By Rep Kenny Marchant
Government spending failed on jobs, so the president has shifted to Plan T: taxes, including limiting mortgage interest and other deductions -- plus still more spending. His unlikely-to-pass plan is 100% politics.
When an angry Barack Obama repeatedly demanded at a joint session of Congress last week that lawmakers "pass this jobs bill," he knew their answer would be no. But at the time, no one outside the White House knew the game the president was playing.
In one of the most deceitful ploys ever attempted against the American people, President Obama kept it to himself that he was planning a full-frontal assault on tax deductions to "pay for" nearly $450 billion in new stimulus.
Individuals earning more than $200,000 annually and married couples taking in more than $250,000 would see restrictions on itemized deductions for mortgage interest, charitable giving, and state and local taxes. Coming out of the blue as a high-unemployment economy threatens a double-dip recession, these tax increases define the term "nonstarter."
Obama also wants to tax "carried interest" at the rate of ordinary income instead of at the lower capital gains rate -- a class warfare attack on the profits of venture capitalists, private equity specialists and other investors that raises just $18 billion, a fraction of the cost of the bill. The president obviously attributes no value to such investors in the private jobs sector.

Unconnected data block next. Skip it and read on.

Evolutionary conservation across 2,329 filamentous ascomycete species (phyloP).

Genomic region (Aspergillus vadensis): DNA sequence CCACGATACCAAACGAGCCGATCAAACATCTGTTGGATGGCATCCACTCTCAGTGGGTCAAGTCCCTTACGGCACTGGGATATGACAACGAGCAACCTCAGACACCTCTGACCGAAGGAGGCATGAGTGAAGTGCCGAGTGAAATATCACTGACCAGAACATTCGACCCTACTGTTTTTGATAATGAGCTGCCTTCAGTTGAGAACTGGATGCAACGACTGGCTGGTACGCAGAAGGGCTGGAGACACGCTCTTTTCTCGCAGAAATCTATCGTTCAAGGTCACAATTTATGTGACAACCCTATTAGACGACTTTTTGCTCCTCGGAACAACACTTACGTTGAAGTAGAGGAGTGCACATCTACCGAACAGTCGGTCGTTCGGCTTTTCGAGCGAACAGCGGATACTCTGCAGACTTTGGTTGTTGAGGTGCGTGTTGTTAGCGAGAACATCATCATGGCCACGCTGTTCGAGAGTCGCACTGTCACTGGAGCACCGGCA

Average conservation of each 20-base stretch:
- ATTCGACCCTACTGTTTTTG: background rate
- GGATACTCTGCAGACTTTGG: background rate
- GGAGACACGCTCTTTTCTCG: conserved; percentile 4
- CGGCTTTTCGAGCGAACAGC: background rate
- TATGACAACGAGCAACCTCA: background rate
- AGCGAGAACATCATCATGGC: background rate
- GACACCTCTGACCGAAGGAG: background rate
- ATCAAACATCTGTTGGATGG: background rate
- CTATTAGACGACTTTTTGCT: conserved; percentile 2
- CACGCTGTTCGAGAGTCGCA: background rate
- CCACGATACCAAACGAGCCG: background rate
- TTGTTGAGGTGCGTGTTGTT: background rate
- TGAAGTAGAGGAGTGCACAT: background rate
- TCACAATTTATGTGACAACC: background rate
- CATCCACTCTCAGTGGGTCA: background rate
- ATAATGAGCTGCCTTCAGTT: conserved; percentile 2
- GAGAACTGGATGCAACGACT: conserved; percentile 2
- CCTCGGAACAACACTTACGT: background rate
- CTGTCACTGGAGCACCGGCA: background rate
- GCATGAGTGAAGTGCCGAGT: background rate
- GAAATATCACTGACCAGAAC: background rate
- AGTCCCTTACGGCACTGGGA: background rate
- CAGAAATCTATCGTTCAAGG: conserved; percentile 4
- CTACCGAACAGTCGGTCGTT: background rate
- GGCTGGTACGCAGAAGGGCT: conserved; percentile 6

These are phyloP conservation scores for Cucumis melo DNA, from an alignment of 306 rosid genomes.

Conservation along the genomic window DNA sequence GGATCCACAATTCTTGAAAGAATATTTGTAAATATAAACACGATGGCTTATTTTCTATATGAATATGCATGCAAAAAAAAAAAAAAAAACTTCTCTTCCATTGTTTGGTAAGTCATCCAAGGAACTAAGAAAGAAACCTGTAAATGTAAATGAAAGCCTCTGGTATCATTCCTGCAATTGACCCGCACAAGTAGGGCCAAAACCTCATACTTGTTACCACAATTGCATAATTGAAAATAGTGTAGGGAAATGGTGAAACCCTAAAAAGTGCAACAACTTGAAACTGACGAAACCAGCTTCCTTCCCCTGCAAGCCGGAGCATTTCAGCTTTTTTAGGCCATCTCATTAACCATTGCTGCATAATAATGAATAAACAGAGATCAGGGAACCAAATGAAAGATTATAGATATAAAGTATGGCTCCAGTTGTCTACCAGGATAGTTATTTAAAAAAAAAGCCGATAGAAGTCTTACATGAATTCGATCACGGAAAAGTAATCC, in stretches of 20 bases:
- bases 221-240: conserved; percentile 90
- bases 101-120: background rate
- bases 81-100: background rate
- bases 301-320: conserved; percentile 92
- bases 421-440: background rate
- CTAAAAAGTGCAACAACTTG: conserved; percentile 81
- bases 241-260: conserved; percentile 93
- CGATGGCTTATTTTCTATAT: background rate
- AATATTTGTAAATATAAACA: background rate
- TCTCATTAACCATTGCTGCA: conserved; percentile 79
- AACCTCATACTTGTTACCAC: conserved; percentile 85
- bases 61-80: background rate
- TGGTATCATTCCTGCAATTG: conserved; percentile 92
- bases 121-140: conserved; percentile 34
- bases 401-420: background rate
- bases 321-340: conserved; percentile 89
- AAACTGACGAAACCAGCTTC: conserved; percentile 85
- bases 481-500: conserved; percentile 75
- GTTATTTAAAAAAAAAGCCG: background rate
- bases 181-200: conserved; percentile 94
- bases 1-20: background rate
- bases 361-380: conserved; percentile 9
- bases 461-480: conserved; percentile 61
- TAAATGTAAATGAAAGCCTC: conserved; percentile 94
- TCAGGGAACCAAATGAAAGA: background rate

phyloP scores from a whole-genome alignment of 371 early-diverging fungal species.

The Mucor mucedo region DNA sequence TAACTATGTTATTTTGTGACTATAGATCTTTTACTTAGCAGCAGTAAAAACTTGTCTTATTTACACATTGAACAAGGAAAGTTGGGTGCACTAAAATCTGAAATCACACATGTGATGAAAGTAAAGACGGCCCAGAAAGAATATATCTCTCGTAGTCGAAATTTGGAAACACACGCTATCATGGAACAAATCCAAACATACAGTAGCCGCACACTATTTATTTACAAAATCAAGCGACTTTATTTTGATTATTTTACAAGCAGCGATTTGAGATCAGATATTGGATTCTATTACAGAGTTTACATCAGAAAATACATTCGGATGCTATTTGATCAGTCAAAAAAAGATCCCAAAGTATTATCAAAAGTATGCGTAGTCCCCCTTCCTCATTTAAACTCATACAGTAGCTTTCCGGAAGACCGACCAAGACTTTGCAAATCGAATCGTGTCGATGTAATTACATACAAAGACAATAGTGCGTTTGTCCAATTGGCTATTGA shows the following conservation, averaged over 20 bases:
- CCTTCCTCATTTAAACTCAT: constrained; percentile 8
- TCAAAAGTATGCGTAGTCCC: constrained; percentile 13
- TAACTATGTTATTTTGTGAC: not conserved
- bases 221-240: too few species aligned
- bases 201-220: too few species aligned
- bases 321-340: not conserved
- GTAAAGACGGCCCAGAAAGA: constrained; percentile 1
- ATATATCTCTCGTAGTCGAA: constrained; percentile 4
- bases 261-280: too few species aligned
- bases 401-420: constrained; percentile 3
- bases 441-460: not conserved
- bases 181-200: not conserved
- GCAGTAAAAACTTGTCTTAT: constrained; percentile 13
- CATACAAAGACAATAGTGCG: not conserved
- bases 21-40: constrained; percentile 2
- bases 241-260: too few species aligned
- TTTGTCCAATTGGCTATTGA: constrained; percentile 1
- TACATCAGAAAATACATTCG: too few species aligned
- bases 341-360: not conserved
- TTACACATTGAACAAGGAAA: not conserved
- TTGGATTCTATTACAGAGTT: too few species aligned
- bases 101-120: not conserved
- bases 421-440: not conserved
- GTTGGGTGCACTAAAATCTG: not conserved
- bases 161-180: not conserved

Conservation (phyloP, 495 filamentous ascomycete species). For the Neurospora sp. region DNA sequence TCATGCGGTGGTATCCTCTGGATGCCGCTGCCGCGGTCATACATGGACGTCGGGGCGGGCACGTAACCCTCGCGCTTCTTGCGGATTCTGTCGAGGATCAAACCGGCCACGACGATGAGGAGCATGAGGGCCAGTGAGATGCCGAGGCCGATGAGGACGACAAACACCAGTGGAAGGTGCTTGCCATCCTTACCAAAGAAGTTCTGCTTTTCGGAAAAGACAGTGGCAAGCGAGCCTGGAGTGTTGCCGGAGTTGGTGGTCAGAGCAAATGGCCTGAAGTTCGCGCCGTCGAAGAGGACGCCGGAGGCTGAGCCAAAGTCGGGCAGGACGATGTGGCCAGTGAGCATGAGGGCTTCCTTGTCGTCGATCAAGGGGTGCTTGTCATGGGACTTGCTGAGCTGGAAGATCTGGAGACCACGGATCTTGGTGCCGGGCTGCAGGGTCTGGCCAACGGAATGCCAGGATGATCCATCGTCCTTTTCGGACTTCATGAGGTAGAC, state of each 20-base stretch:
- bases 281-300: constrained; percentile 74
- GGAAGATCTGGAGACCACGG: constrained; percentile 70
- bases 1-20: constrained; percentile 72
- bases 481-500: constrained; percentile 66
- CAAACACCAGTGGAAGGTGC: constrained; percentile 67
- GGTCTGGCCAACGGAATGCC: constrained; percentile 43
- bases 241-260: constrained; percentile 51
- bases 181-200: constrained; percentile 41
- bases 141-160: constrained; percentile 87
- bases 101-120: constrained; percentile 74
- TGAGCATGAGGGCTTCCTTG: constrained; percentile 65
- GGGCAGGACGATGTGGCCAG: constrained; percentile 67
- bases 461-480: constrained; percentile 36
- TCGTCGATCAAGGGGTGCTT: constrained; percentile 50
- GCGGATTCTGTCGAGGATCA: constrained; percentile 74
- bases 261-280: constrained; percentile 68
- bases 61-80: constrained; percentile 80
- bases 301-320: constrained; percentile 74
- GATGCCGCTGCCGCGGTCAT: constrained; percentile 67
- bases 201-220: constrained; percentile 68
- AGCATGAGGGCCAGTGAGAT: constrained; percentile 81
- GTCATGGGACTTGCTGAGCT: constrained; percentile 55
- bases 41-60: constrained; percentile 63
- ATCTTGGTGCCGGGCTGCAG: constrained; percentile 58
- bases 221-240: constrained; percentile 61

Club for Growth executive director David Keating tells IBD of "some remarkable conference calls in recent months with CEOs" he's listened in on. "They see job creators being viewed as just targets, sources of government revenues," Keating relates. "And so, their money is frozen on the sidelines."
Obama also smacks the oil and gas industry with $40 billion in new taxes over a decade through drilling deduction restrictions. As a Wood Mackenzie study commissioned last year by the oil industry warned, $5 billion in annual tax increases would reduce domestic oil production by 400,000 barrels a day, destroy 170,000 American jobs by 2014 and lose $128 billion in government revenues over about 15 years.
House Majority Leader Eric Cantor, R-Va., rejected the Obama tax increases, but expressed hope that Congress could "peel off the things that we can actually agree on," like payroll tax cuts.
Democratic talking points say "no way": House Minority Leader Nancy Pelosi roared that the Obama bill should not be voted on in pieces; White House political adviser David Axelrod told ABC News the legislation is "not an a la carte menu" open to negotiation.
What's more, the president's speech itself was delivered as a gruff ultimatum, with its harsh, repeated insistence that Congress "pass this bill," arguing that it was already a compromise.
Big tax increases clearly will not pass with the economy in the doldrums. But this collection of job-killing new taxes and yet-more stimulus spending is designed not to pass, but to hoodwink 2012 voters into thinking obstructionist Republicans -- not a big-government president and his party -- are to blame for the economy.